New

Scope Rental

Testimonials

Viewing Tips  

Hire a Guide

Links

Gallery

Education

Contact us

 

##

 

 

 

 

 

 

 

 

 

 

 

 

 

 

 

 

 

 

 

 

 

 

Sartore Gallery

This gallery sponsored by

Endangered America

All photographs by Joel Sartore.  Comments are by Nathan Varley who assisted Joel on assignment for National Geographic.  The pictures from Yellowstone appeared in the May 1998 edition of the magazine.

To own a print from this gallery refer to the catalog at Endangered America

 

GW4UNDERTREE.JPG (123767 bytes)

The Rose Creek Pack

Four members of the Rose Creek Pack gather beneath a tree.   I was present when Joel took this photograph and I remember distinctly the unusual behavior we were witnessing.  It appeared the pack members were engaged in some kind of bonding or consorting behavior.  They would stand side-by-side, shoulder to shoulder, and nuzzle one another.  Occasionally they would look up and around at their surroundings, posing for a frozen moment in an incredible formation.  I was exceptionally thrilled to see this, and very anxious to see the outcome of the photography.

The distance associated with the shot did not allow a closer look at the wolves themselves, but given what we were seeing I thought Joel did an exceptional job using the tree to create a fine portrait.  Ravens within the tree added to the sense of the moment.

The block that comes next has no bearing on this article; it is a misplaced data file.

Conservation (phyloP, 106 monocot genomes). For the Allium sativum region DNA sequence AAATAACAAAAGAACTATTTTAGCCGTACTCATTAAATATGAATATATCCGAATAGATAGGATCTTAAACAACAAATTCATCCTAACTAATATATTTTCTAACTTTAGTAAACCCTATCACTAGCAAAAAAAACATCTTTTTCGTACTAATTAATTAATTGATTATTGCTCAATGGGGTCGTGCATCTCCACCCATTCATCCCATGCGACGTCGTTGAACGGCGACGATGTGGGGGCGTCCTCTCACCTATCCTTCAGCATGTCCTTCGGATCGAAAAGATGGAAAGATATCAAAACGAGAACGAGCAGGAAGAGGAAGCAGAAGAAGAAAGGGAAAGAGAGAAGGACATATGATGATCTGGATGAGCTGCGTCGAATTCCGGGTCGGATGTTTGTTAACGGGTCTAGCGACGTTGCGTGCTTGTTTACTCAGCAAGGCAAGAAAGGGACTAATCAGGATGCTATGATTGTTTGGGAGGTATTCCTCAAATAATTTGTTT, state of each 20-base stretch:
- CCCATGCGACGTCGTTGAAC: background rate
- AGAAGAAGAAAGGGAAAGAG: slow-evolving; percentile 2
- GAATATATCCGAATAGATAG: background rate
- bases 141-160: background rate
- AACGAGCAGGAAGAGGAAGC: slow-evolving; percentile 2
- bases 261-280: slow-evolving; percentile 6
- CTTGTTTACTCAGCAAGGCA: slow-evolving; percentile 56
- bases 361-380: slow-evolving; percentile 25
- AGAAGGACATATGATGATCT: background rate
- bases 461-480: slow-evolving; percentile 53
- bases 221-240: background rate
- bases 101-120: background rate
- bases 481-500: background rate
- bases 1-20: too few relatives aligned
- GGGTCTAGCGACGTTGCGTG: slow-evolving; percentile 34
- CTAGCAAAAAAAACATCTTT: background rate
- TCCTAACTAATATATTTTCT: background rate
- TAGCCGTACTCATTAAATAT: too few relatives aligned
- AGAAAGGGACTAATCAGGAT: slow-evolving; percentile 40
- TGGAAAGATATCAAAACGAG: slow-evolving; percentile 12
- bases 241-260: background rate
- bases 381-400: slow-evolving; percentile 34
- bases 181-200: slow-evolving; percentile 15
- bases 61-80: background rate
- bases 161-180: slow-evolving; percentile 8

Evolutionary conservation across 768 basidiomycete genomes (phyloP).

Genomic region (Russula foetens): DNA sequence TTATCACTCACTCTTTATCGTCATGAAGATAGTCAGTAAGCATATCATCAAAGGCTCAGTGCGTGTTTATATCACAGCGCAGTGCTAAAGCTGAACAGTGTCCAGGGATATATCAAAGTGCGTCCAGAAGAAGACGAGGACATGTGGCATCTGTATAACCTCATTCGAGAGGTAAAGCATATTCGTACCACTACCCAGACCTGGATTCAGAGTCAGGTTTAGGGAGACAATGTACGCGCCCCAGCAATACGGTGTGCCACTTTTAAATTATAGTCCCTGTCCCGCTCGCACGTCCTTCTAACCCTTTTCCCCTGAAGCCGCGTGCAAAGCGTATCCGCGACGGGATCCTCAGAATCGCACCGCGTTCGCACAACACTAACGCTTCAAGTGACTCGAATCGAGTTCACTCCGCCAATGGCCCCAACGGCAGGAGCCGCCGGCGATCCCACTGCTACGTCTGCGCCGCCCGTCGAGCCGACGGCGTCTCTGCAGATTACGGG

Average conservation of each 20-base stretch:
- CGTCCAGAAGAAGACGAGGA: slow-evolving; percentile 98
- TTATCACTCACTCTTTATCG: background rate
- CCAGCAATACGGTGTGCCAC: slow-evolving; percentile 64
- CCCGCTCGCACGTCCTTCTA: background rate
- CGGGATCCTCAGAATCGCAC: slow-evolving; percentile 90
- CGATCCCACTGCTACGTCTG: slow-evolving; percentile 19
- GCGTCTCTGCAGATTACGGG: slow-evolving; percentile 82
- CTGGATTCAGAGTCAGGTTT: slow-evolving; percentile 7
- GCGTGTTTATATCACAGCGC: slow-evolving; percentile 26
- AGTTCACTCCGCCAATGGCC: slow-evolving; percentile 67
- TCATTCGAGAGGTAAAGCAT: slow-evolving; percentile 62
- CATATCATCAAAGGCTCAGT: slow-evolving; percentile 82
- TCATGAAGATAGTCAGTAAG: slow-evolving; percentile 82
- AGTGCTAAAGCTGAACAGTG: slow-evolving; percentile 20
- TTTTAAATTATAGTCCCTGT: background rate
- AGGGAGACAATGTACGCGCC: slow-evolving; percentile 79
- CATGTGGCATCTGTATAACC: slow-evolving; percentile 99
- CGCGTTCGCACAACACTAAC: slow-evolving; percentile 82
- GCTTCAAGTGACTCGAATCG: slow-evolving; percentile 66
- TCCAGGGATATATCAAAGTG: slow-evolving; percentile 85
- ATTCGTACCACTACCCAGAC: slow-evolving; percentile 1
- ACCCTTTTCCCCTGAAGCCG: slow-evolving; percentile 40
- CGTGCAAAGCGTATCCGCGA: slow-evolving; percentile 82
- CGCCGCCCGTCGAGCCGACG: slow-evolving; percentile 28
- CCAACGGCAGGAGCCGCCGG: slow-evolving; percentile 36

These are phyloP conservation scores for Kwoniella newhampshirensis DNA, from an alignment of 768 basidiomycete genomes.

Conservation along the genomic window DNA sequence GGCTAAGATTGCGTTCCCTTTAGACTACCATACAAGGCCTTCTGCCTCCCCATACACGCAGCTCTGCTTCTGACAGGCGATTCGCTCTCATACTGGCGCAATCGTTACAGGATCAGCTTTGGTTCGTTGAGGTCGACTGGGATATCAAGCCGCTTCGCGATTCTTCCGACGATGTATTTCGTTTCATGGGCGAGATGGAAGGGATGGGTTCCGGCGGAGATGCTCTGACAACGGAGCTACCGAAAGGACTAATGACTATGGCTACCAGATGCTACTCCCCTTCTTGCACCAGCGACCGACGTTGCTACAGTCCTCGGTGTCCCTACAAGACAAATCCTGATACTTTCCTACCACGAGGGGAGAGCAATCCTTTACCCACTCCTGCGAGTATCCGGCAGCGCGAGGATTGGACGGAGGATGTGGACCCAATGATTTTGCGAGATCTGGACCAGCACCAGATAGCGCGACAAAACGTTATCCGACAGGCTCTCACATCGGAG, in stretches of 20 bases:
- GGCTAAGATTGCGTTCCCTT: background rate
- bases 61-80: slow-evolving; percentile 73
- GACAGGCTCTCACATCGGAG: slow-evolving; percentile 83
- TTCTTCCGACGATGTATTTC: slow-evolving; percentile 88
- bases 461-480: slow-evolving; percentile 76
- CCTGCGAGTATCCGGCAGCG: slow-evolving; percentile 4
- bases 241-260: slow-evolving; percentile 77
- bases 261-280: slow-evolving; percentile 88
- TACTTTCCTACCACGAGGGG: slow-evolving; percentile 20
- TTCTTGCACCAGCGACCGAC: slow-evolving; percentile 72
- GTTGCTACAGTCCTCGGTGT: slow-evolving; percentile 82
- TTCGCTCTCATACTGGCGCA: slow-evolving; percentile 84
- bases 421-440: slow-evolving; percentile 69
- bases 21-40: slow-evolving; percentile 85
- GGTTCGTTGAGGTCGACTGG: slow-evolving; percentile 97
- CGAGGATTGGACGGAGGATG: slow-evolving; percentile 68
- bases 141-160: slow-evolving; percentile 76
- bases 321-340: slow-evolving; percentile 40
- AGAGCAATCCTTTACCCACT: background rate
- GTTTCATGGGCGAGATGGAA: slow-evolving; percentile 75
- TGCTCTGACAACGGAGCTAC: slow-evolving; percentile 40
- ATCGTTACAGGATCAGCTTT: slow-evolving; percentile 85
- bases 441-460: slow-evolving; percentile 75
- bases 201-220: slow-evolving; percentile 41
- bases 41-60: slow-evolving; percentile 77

The Rose Creek Pack wolves shown here were from the 1997 membership.  They include alpha male Number 08M, second from right, and Number 17F, second from left.  Along with 17F, the black yearlings flanking the two grays are from the 1995 cohort, offspring of 09F and 10M.  They could be 18F, current beta female of the Rose Creek Pack, or 21M, current alpha male of the Druid Peak Pack.

What is truly valuable about this photograph in my mind is the affectionate behavior being displayed that is so rarely captured in wild wolves.

 

GWBLUEHOWLS.JPG (26174 bytes)

Keeping in Touch

During a memorable and rare observation, we witnessed the chorus of 3 wolves who newly joined one another to become a pack.  The presence of 034M, left, in the Lamar Valley in early 1997 marked an incredible time in wolf observations.  Over the course of weeks we witnessed the formation of a new pack as 034M unabashedly searched for a new mate.  He has always been the alpha male of the Chief Joseph Pack but has tragically lost one mate after another since his release into Yellowstone in 1996.

In 1997 he pursued the Rose Creek Pack and its membership of females in an attempt to garner a new mate.  His efforts paid when Numbers 16F and 17F, middle and right, respectively, joined with him.  Their associations would later come apart when 17F was impaled on branch and killed, and later when 16F was struck by a vehicle and forced into isolation for some time.

But at the moment depicted, there seems no greater joy among wolves to be singing in waist-deep snow as new relationships are formed.  They declare their unity howling together as the new Chief Joseph Pack.

 

BWSTRETCH.JPG (16565 bytes)

Morning Stretch

At sunrise one morning, Joel found the Nez Perce Pack by Fountain Paint Pots.  They were resting in the open and uncharacteristically casual about his presence.  While Joel kept his eye on them they began to rouse and walk away.  It was then he captured this frame of Number 33F stretching before she went.